ESOP transactions continue to grow in sophistication as sellers, plan sponsors and fiduciaries seek to meet certain goals and regulatory requirements. Allison Wilkerson, and other panelists for this presentation, reviewed a number of advanced transaction structures that are being utilized more and more to address specific needs identified by one or more of the parties involved in the arrangement. Such structures include the use of warrants in a financing structure, implementation of clawback and/or earn out requirements, use of incentive plans for successive management, and provisions that may be impactful with respect to future transaction or planning.

This presentation provides information to those companies/sellers/ESOP fiduciaries who are pursuing an ESOP transaction with alternatives that may provide an opportunity to better address the goals and objectives of the shareholders, ESOP, Company, employees and other stakeholders.

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Last month, Alexander Lee and Maureen O’Brien joined with Rob Wellner from Velocity Global to discuss the tax and employee benefits complications that arise in cross-border transactions. Key points discussed:

  • Complex tax structures must be considered and understood
  • Transfers of employment may be governed by different statutes in each affected jurisdiction
  • Purchasers may not be ready to provide employment, payroll and benefits on the closing date without significant pre-closing work

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Allison Wilkerson presented on a panel at the National Center for Employee Ownership (NCEO) Conference. The panel provided an overview of issues impacting compensation matters, as well as decisions affecting privately held companies that are wholly or partially owned by an ESOP.  The presentation included an analysis of certain legal requirements and a current view on best practices.  Finally, the panelists provided real-life examples of effective compensation programs and decision-making strategies for executive and staff compensation.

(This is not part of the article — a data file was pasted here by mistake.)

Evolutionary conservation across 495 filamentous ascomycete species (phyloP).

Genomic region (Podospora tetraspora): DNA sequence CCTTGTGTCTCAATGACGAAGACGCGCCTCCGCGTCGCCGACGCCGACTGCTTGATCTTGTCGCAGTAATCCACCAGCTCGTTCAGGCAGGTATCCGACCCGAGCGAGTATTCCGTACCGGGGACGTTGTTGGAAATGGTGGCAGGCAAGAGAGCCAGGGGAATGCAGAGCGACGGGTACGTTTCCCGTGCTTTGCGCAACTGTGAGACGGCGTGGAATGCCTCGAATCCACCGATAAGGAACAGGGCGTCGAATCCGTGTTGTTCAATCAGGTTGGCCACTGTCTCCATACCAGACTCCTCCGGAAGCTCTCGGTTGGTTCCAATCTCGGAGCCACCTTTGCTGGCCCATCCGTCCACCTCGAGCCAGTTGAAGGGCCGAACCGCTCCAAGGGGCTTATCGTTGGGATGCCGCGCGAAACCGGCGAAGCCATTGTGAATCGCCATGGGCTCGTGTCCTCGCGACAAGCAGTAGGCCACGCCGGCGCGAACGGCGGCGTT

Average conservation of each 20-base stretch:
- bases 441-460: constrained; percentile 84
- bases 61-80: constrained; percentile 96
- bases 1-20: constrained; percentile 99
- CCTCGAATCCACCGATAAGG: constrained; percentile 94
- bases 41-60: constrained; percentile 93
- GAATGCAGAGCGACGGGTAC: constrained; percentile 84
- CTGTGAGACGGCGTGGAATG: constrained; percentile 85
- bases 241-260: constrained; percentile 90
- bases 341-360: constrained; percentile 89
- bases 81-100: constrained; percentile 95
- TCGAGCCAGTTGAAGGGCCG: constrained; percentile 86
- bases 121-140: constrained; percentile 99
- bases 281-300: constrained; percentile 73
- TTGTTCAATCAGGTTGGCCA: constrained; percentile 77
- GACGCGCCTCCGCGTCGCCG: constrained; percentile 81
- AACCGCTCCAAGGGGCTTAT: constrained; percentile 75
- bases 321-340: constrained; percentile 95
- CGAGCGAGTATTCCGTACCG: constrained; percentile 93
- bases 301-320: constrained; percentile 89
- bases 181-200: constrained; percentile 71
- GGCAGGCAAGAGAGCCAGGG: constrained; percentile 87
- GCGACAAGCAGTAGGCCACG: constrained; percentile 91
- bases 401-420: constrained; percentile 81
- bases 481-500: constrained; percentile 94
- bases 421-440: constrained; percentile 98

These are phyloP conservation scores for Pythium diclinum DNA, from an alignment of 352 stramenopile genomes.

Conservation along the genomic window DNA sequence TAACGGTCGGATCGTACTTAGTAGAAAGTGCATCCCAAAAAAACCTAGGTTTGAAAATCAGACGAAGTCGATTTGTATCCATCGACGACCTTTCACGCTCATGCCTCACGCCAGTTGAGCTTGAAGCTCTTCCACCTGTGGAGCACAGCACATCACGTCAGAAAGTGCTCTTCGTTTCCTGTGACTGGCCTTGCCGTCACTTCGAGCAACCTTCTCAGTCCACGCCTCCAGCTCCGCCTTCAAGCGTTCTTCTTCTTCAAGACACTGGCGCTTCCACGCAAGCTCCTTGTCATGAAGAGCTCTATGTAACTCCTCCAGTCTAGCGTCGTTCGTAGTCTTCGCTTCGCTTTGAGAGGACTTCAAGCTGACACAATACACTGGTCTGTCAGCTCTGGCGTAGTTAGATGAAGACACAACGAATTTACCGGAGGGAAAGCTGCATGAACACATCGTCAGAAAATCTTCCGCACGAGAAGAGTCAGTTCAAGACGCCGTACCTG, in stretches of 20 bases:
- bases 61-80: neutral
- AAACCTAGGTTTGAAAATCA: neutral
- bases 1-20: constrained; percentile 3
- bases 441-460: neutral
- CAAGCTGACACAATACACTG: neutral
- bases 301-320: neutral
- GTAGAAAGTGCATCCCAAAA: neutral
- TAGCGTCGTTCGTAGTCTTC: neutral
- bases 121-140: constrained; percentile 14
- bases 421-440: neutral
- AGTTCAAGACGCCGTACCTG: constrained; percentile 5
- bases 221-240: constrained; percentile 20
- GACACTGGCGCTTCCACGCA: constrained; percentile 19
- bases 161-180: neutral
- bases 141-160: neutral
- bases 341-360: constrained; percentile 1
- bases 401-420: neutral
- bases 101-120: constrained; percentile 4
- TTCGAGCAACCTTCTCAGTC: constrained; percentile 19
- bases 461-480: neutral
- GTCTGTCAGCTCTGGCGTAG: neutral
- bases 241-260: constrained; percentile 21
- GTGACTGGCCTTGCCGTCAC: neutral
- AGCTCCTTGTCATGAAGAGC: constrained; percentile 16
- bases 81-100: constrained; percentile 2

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Join us for a webinar on Friday, May 4 as McDermott litigation attorney Chris Nemeth joins employee benefit attorney Judith Wethall to discuss what’s new in employee benefits litigation. Chris will give you a peek into a world you hope never to go! Learn about disturbing trends, traps and how to prevent your employee benefit plans from being targeted.

Friday, May 4, 2018
10:00 – 10:45 am PDT
11:00 – 11:45 am MDT
12:00 – 12:45 pm CDT
1:00 – 1:45 pm EDT

Register now.

The US Department of Labor has taken the position that certain indemnification clauses are void against public policy under Section 410 of ERISA. This policy has been adopted by private plaintiff classes; as evident from a recent settlement, a policy that voids indemnity provisions can limit defense budgets, make settlements more likely and potentially create dangerous precedent for ESOPs.

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The PBGC’s missing participants program, which previously applied only to single-employer defined benefit pension plans, has been expanded to defined contribution plans, multiemployer defined benefit plans and small professional service defined benefit plans that end on or after January 1, 2018. The revised program provides a helpful alternative for plan administrators of terminating defined contribution plans, and also includes welcome clarifications that enhance the program available to defined benefit pension plans.